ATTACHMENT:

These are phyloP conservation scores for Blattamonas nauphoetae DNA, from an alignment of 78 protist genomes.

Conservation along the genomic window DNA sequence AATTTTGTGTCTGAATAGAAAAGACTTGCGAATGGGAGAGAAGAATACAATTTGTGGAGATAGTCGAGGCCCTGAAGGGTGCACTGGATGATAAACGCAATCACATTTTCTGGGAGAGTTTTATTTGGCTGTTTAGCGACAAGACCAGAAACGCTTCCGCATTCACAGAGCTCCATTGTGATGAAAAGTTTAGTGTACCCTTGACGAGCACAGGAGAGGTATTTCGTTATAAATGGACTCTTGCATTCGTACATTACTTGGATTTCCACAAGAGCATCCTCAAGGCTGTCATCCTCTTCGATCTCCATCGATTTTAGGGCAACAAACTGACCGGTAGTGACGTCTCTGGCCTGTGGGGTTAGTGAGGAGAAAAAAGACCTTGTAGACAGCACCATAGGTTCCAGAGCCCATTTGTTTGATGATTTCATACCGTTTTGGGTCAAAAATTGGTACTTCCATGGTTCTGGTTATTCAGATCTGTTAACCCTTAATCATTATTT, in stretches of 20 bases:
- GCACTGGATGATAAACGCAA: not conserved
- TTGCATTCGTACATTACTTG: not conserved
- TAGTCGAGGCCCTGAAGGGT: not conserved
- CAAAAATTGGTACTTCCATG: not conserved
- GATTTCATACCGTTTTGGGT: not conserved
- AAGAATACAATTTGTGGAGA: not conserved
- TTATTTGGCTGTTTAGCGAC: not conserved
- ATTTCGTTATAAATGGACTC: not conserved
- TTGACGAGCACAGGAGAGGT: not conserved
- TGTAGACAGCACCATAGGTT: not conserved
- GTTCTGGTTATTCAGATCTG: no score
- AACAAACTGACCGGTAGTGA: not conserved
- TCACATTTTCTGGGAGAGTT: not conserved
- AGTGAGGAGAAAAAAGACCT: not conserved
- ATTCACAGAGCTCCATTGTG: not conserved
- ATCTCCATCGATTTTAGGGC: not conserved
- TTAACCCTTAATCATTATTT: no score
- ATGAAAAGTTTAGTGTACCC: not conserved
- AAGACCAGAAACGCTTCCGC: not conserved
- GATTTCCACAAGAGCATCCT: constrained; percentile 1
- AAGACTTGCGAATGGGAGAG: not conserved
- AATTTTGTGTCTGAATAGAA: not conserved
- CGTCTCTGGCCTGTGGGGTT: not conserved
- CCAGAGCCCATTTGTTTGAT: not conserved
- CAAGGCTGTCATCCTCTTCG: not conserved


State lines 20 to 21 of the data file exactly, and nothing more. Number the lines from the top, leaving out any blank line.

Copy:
- ATGAAAAGTTTAGTGTACCC: not conserved
- AAGACCAGAAACGCTTCCGC: not conserved